##
**Displayed categories.**
*(English)*
Zbl 1419.18001

The article introduces the notion of display category. This concept is easily formalised as a category \(\mathcal{D}\) over \(\mathcal{C}\) together with a functor \(F: \mathcal{D} \to \mathcal{C}\) such that the objects of \(\mathcal{D}\) are given as a family indexed by \(\mathsf{Obj} \mathcal{C}\), and similarly for the morphisms, together with the obvious categorical constraints.

Then, the paper shows how creation of limits and Grothendieck fibrations, isofibrations, and discrete fibrations can be rendered by display categories. Finally, the article discusses how to use display categories within the univalent foundation framework.

At a first sight, the notion of display category appears to be very simple and unnecessary. However, the article convincingly shows that it should be understood as a natural, pragmatic tool, which encapsulates the core of most concrete examples of fibrations and their use. In this respect, the problematic issue of equality can be avoided, thus making the concept specifically useful in homotopy type theory, in which equality is a delicate notion requiring careful management. Moreover, the notion of display category is particularly well suited for computer formalisation and, in fact, all the results in the paper are also available as part of the \(\mathsf{UniMath}\) library for the \(\mathsf{Coq}\) proof assistant.

Summarising, this paper develops a natural and pragmatic tool which could be of interest to anyone working in univalent mathematics, and/or in the borderline between the formalisation and the semantics of type theories. The clean and sharp style of the article adds to the understanding and greatly helps whoever intends to apply the concept of display category in her own work.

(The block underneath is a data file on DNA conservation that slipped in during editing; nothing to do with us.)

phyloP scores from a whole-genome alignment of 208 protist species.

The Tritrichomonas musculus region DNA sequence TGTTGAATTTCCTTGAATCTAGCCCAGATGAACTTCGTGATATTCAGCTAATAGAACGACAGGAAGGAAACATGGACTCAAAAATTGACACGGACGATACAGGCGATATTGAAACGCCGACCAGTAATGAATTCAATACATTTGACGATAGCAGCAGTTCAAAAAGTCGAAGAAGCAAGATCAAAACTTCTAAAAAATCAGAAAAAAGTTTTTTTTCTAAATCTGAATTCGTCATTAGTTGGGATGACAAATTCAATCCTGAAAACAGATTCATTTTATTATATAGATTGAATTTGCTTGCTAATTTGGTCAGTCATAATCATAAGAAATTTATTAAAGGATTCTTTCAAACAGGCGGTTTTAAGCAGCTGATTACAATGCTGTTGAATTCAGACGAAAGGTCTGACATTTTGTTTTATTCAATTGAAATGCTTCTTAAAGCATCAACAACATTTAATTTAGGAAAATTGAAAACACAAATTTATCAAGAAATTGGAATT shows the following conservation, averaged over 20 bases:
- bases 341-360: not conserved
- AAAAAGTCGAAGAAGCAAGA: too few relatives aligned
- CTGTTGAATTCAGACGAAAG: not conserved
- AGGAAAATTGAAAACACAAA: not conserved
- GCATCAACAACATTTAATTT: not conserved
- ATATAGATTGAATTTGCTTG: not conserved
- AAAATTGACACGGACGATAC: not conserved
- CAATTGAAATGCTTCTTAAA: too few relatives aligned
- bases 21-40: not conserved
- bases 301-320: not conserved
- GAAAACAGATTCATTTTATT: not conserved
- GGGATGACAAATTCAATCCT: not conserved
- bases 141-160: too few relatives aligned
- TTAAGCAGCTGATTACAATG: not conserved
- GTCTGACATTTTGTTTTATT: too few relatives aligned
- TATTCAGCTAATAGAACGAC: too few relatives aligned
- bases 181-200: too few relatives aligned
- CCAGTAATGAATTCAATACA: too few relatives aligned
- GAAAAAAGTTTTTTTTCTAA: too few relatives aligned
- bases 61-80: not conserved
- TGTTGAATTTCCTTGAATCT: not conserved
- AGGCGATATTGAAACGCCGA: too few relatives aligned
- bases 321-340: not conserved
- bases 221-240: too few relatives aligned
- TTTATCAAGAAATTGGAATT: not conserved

Then, the paper shows how creation of limits and Grothendieck fibrations, isofibrations, and discrete fibrations can be rendered by display categories. Finally, the article discusses how to use display categories within the univalent foundation framework.

At a first sight, the notion of display category appears to be very simple and unnecessary. However, the article convincingly shows that it should be understood as a natural, pragmatic tool, which encapsulates the core of most concrete examples of fibrations and their use. In this respect, the problematic issue of equality can be avoided, thus making the concept specifically useful in homotopy type theory, in which equality is a delicate notion requiring careful management. Moreover, the notion of display category is particularly well suited for computer formalisation and, in fact, all the results in the paper are also available as part of the \(\mathsf{UniMath}\) library for the \(\mathsf{Coq}\) proof assistant.

Summarising, this paper develops a natural and pragmatic tool which could be of interest to anyone working in univalent mathematics, and/or in the borderline between the formalisation and the semantics of type theories. The clean and sharp style of the article adds to the understanding and greatly helps whoever intends to apply the concept of display category in her own work.

Reviewer: Marco Benini (Buccinasco)

### MSC:

18A15 | Foundations, relations to logic and deductive systems |

03B15 | Higher-order logic; type theory (MSC2010) |

### Keywords:

category theory; dependent type theory; computer proof assistants; Coq; univalent mathematics
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\textit{B. Ahrens} and \textit{P. Lefanu Lumsdaine}, Log. Methods Comput. Sci. 15, No. 1, Paper No. 20, 18 p. (2019; Zbl 1419.18001)

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### References:

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[7] | [CD13]Thierry Coquand and Nils Anders Danielsson, Isomorphism is equality, Indagationes Mathematicae 24 (2013), no. 4, 1105 – 1120, In memory of N.G. (Dick) de Bruijn (1918–2012), doi:10.1016/j. indag.2013.09.002. · Zbl 1359.03010 |

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